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This eBook from the Gutenberg Project consists of approximately 887 pages of information about Recollections of the Private Life of Napoleon Complete.

Although Madame de B——­ was worthy of a genuine attachment, her liaison with the Emperor lasted only a short while, and was only a passing fancy.  I think that the difficulties surrounding his nocturnal visits cooled his Majesty’s ardor greatly; for the Emperor was not enough in love to be willing to brave everything in order to see his beautiful mistress.  His Majesty informed me of the fright which my fall had caused her, and how anxious this amiable lady had been on my account, and how he had reassured her; this did not, however, prevent her sending next day to know how I was, by a confidential person, who told me again how interested Madame de B——­ had been in my accident.

Often at Fontainebleau there was a court representation, in which the actors of the first theaters received orders to play before their Majesties scenes selected from their various repertoires.  Mademoiselle Mars was to play the evening of her arrival; but at Essonne, where she was obliged to stop a moment on account of the road being filled with cattle going or returning from Fontainebleau, her trunk had been stolen, a fact of which she was not aware until she had gone some distance from the spot.  Not only were her costumes missing, but she had no other clothing except what she wore; and it would be at least twelve hours before she could get from Paris what she needed.  It was then two o’clock in the afternoon, and that very evening she must appear in the brilliant role of Celimene.  Although much disturbed by this accident, Mademoiselle Mars did not lose her presence of mind, but visited all the shops of the town, and in a few hours had cut and made a complete costume in most excellent taste, and her loss was entirely repaired.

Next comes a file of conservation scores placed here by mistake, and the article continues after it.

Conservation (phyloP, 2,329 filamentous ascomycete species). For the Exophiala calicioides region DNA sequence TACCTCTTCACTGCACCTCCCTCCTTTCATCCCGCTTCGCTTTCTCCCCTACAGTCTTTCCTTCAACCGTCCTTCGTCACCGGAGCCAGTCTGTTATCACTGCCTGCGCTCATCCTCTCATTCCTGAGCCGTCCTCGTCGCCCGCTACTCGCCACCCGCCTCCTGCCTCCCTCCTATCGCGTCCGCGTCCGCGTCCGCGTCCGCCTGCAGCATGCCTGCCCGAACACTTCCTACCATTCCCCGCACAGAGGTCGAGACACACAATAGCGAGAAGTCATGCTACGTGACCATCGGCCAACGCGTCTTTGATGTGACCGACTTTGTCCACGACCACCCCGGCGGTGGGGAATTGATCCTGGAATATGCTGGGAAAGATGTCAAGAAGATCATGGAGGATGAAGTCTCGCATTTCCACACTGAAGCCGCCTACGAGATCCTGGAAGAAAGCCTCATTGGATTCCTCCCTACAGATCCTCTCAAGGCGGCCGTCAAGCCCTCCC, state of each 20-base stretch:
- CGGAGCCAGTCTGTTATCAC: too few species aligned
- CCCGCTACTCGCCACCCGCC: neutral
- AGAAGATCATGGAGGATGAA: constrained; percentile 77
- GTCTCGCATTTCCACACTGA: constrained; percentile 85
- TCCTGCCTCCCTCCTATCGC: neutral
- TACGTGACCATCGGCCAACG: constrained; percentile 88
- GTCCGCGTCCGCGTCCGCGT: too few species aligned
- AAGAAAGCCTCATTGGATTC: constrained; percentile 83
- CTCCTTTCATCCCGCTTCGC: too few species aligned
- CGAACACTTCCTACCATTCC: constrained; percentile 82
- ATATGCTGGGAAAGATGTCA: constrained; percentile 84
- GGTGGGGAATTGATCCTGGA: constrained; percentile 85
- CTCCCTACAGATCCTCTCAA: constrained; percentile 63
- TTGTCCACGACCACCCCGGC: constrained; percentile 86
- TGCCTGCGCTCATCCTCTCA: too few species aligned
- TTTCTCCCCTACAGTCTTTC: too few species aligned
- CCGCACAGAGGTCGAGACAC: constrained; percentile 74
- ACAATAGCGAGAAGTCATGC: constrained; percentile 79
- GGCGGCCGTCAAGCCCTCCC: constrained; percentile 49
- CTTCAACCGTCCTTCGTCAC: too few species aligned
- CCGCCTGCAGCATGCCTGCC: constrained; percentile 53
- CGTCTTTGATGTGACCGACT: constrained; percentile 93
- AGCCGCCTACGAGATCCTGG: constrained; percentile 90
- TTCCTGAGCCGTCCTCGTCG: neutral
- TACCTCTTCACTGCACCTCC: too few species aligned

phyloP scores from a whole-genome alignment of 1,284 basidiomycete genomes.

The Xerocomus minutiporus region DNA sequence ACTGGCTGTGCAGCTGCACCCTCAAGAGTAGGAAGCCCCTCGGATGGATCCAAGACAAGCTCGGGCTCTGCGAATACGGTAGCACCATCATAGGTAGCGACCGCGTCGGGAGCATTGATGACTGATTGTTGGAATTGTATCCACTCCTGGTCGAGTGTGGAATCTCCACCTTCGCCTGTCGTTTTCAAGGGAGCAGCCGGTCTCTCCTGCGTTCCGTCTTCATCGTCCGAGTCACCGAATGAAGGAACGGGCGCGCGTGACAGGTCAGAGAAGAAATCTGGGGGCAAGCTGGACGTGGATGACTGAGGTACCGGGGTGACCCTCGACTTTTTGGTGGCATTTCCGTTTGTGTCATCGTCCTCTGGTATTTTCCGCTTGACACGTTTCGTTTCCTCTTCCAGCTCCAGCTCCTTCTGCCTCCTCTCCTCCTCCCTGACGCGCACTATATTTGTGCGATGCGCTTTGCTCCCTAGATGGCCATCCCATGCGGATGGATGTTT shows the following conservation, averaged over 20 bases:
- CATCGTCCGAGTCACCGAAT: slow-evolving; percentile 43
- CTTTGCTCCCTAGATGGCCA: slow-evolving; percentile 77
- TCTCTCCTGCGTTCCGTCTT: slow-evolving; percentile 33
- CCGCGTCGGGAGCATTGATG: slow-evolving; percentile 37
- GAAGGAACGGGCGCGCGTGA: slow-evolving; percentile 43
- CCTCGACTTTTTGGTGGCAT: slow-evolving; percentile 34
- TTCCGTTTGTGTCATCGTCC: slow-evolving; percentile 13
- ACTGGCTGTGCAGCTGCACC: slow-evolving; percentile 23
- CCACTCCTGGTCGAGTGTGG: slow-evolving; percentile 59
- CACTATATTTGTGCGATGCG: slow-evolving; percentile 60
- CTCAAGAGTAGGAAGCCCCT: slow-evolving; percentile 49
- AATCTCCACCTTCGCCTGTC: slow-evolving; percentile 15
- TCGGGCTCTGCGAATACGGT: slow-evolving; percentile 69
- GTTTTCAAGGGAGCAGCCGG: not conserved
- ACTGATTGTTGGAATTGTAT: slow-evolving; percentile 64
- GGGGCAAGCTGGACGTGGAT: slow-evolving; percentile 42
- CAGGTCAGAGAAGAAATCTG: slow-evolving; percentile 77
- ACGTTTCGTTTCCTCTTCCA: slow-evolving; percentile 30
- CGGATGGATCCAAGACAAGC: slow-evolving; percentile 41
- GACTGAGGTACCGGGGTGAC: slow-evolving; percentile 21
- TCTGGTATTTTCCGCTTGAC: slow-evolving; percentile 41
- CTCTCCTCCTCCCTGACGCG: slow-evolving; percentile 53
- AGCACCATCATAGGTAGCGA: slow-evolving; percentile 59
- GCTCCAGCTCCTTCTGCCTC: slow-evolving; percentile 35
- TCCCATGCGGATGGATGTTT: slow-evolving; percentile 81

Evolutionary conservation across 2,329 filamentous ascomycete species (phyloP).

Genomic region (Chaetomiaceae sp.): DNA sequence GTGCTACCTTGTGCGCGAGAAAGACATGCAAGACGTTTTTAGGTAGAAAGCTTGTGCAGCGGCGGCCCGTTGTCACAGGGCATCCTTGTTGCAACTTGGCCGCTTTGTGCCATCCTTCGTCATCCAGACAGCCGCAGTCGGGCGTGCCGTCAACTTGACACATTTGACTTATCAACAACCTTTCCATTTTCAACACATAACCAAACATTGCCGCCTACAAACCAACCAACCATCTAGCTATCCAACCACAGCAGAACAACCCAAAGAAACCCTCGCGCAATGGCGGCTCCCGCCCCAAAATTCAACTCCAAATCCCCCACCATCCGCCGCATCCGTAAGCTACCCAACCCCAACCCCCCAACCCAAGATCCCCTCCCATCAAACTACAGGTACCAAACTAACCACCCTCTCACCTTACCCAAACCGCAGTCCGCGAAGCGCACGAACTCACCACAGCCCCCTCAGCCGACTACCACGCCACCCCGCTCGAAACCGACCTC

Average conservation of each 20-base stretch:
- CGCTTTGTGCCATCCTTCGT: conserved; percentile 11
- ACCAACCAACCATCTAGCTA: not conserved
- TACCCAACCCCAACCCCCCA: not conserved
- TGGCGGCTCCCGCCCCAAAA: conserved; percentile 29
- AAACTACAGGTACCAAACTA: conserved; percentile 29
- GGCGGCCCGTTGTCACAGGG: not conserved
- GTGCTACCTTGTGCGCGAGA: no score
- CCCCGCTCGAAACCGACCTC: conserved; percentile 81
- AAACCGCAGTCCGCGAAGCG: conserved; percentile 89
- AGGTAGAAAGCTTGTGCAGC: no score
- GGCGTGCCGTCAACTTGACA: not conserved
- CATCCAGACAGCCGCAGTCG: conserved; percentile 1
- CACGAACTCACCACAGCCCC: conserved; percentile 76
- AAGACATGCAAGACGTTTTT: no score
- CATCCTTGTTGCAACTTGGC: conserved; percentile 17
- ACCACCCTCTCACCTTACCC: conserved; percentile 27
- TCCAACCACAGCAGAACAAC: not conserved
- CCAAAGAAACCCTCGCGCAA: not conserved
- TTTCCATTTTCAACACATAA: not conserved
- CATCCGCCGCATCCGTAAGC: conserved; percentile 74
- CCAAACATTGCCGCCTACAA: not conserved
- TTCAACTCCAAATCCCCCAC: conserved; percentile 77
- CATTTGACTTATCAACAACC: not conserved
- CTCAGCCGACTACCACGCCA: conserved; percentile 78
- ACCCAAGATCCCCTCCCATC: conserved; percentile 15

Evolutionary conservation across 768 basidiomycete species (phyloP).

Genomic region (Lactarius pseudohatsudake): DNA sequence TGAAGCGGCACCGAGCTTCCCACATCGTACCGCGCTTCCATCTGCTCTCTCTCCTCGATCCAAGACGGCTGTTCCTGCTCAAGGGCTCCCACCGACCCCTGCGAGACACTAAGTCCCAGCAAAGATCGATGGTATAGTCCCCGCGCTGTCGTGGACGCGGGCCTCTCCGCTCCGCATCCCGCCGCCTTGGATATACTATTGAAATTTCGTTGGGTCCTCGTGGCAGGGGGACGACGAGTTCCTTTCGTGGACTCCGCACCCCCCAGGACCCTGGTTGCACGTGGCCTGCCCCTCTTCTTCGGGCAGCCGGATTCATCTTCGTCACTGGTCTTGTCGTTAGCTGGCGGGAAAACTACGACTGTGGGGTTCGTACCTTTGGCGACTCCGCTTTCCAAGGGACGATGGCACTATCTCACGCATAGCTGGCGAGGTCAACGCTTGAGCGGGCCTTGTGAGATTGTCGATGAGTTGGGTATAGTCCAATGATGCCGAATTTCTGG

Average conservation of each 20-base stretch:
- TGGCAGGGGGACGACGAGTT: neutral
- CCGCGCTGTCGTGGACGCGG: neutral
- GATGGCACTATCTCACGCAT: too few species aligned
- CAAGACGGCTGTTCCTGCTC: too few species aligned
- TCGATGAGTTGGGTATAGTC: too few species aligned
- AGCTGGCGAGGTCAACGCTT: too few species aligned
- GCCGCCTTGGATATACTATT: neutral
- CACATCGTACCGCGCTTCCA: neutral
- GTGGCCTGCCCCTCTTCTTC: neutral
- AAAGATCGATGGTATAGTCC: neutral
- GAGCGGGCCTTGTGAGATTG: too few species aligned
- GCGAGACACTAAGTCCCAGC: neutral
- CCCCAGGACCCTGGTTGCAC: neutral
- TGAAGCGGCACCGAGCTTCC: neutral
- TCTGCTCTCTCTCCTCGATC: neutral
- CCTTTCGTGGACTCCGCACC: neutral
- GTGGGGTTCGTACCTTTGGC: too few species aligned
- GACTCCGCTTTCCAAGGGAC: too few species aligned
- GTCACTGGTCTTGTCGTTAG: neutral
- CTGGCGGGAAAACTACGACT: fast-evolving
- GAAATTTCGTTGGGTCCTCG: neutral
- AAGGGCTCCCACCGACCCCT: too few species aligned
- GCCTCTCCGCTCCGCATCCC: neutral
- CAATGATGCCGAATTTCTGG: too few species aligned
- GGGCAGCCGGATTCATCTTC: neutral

CHAPTER V.

In the month of November of this year I followed their Majesties to Italy.  We knew a few days in advance that the Emperor would make this journey; but as happened on all other occasions, neither the day nor the hour was fixed, until we were told on the evening of the 15th that we would set out early on the morning of the 16th.  I passed the night like all the household of his Majesty; for in order to carry out the incredible perfection of comfort with which the Emperor surrounded himself on his journeys, it was necessary that everybody should be on foot as soon as the hour of departure was known; consequently I passed the night arranging the service of his Majesty, while my wife packed my own baggage, and had but just finished when the Emperor asked for me, which meant that ten minutes after we would be on the road.  At four o’clock in the morning his Majesty entered his carriage.

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